This article originally appeared at 09:30 ET on Real Money, our premium site for active traders. Click here to get great columns like this from Brian Sozzi and other writers even earlier in the trading day.

Let your dreadful weekend of reading about potentially plunging stock markets and world wars commence. 

The U.S. created a meager 98,000 jobs in March, according to the Bureau of Labor Statistics, well below estimates for an increase of 180,000. No matter if the bad weather weighed on the jobs market last month, ditto retail store closures by J.C. Penney (JCP) , Macy's (M) , and Sears (SHLD) , this report is horrible and the absolute last thing the already on-edge marked needed.

It sucks for several reasons. First, the disappointment comes a day after bombings in Syria by Trump have begun to rattle confidence in markets around the world. If the jobs report was decent, perhaps the market would have been more easily able to get beyond the war of words between Syria, Russia, Iran and the U.S. Alas, that is now off the table; risk assets will deservedly price in greater risk.

VERY rare Trump pepe #pepe #meme pic.twitter.com/ftept7jCDU

— ��RARE PEPES�� (@rarepepesonly) April 7, 2017

Secondarily, the headline miss in jobs and downward revisions to prior months arrives as the Federal Reserve is sounding hawkish with respect to rates and its balance sheet. Did the Fed miss something in their assessment of the economy? Are they locked into raising interest rates even if jobs underwhelm again in April? These are just some of the questions that will surface in the wake of the March numbers.

Not helping matters at all is that the market has been losing confidence in the Trump administration over the last two weeks. Investors came into the March employment report looking for excuses to sell stocks, and they certainly got one.

Technically speaking, the world isn't falling apart -- so breathe a sigh of relief. But, the stock market is sure looking like it could fall apart. Pay careful attention to the leaders of the market in the wake of Trump's win such as Apple (AAPL) and Amazon (AMZN) . If they start to lag the major indices on Friday and into early next week, it would be a serious red flag.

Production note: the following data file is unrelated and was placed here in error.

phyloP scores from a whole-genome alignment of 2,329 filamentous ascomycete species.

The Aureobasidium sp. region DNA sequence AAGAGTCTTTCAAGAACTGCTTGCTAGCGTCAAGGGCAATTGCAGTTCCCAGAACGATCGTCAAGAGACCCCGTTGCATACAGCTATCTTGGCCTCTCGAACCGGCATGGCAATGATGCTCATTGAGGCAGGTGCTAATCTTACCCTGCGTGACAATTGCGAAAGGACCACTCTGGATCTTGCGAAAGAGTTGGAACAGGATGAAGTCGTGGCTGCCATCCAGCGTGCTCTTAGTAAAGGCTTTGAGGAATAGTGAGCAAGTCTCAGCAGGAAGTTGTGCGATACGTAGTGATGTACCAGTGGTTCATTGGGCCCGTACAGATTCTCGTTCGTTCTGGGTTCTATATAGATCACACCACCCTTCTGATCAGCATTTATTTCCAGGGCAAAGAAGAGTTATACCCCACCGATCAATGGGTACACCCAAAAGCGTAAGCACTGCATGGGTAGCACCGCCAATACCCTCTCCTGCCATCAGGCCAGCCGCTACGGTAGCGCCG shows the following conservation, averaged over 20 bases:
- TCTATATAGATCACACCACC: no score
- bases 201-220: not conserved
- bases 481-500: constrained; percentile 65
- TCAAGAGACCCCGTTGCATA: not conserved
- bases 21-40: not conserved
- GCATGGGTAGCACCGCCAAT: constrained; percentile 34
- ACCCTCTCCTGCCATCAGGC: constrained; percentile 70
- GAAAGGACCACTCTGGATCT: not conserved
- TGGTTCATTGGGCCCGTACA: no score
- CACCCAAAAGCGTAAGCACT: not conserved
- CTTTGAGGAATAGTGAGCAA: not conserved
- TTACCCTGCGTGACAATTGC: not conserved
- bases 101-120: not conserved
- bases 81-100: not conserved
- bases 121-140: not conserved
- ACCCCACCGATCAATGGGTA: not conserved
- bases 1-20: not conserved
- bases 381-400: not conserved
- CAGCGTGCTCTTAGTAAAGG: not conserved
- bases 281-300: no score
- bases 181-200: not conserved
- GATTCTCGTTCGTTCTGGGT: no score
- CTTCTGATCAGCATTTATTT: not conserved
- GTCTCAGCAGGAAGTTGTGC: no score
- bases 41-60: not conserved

Apple is a holding in Jim Cramer's Action Alerts PLUS Charitable Trust Portfolio. Want to be alerted before Cramer buys or sells AAPL? Learn more now.

Read This or Lose Out

Your spotlight ETF: Heard some clown on business news radio last night that Friday would be "blood on the streets" in the market, and one should consider putting money to work. Right. With the market already sputtering ahead of the Syrian strike, this latest bit of news flow could be the trigger for a deeper pullback. The smartest way to play this volatility could be to pay up to own some of the iShares US Aerospace & Defense ETF (ITA) . It holds shares in 40 of the top defense companies such as Boeing (BA) and Raytheon (RTN) (whose cruise missiles were unleashed on Syria).

Adidas takes 3D manufacturing to the next level: Adidas  (ADDYY) is releasing its first sneaker, the Futurecraft 4D, that features what it says are soles made with digital light synthesis, TheStreet reports. For you non scientists out there, digital light synthesis is allegedly the next generation of 3D printing manufacturing that allows Adidas to provide athletes with tailor-made shoes.